The story is about loss, about grief, about ghosts.  There being different kinds of loss doesn’t matter:  in whatever way a person is missing from your life, they are still missing. There is still an absence.  Those who have been close to you, having ‘entered’ you, your life, they linger on in different forms.  Your body knows this, even if your mind doesn’t.  Funny how people can leave a mark on your most intricate inner workings.

It is one of the joys of life to read a beautifully written novel.  The power of a stunningly written sentence still amazes me.  I think words do something for me no other medium or art form does:  words uplift me.  They affect me.  They change me.

I’ve been reading “Fugitive Pieces” this week, and it is so beautifully written.  I love novels that can handle the burden of history, novels that can treat it with respect but not overload the story with historical facts.  This novel is mostly set in the wake of WWII, but the war is not the main focus.  The war is not a backdrop, either:  maybe it could be more of a catalyst.

Memory and history are intertwined:  they are paralleled.  There is also a nice comparison between how human memories are stored, and the relics we dig from the earth.  We tend to bury our memories, and then stumble upon them, covered in muck, much the same as an archaeological dig.  We brush them off, marvel at them.

I love the treatment of grief and memory as well; memories tend to coincide with present events, and when those memories crack open, how do we deal with them?  How do we deal with grief?  How does a young boy carry around the grief he holds after losing both parents, a sister, a friend?  It seems too much for one person to bear.  How can just one person carry the weight of that much grief?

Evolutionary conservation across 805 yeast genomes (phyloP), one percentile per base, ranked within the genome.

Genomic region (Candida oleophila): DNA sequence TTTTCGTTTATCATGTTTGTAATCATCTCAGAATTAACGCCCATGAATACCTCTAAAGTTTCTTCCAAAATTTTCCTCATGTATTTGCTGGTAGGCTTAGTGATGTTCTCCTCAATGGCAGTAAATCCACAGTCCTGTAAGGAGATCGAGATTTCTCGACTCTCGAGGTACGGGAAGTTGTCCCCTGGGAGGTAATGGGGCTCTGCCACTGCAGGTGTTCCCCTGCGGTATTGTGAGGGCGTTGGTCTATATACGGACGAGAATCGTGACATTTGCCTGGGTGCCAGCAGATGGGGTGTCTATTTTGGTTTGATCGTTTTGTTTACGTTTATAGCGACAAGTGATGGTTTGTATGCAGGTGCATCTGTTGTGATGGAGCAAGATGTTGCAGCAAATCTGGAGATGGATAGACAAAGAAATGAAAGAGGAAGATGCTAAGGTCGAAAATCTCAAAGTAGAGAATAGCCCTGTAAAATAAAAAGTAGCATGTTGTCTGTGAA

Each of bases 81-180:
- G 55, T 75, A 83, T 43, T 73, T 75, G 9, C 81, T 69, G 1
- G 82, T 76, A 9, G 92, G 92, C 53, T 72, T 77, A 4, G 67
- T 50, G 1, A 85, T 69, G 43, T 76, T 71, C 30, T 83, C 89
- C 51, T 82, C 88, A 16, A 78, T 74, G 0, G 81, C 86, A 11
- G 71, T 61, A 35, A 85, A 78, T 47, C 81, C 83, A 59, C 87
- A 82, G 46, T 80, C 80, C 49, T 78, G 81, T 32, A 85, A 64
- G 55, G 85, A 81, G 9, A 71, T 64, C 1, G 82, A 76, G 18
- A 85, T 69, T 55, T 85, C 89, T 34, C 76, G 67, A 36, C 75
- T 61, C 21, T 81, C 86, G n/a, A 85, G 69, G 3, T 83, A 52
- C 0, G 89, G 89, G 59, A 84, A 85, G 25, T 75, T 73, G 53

The past can weigh on a person, can interfere with their current state.  I know, this isn’t new.  What will be interesting is how this novel ends:  how does the boy sustain himself?  resolve his pain?  get rid of his ghosts?

I will report back when finished.  In the meantime, would love to hear other thoughts on this novel by other readers.

I get inspired to write at odd places and times.  For some reason, good things always seem to occur to me while I am driving, and I have to make a mad search of the car for paper and pen, all while attempting to keep the car between the lines.  And on the road.  And keep from initiating a game of bumper cars in which no one else is a willing participant.  I keep a sticky pad and pen or pencil in the console just for this sort of occasion.

Recently I had an idea for a filthy haiku of my own, and was driving down Hillsboro Pike when the idea struck.  Stopped at a known to be lengthy light, I quickly scribbled down my ideas.  The man in the car next to me was only mildly curious and only stared for a few seconds.  The light changed, and I drove with the legal-sized notepad in my lap, pen still in hand.  The next light was even better:  there was a jeep behind me, and due to the fact that I drive a Mustang, which is lower to the ground, and the jeep being higher up, his headlights were perfectly focused on my legal pad, as I madly dashed out more notes.  I wonder if he could see what I was writing?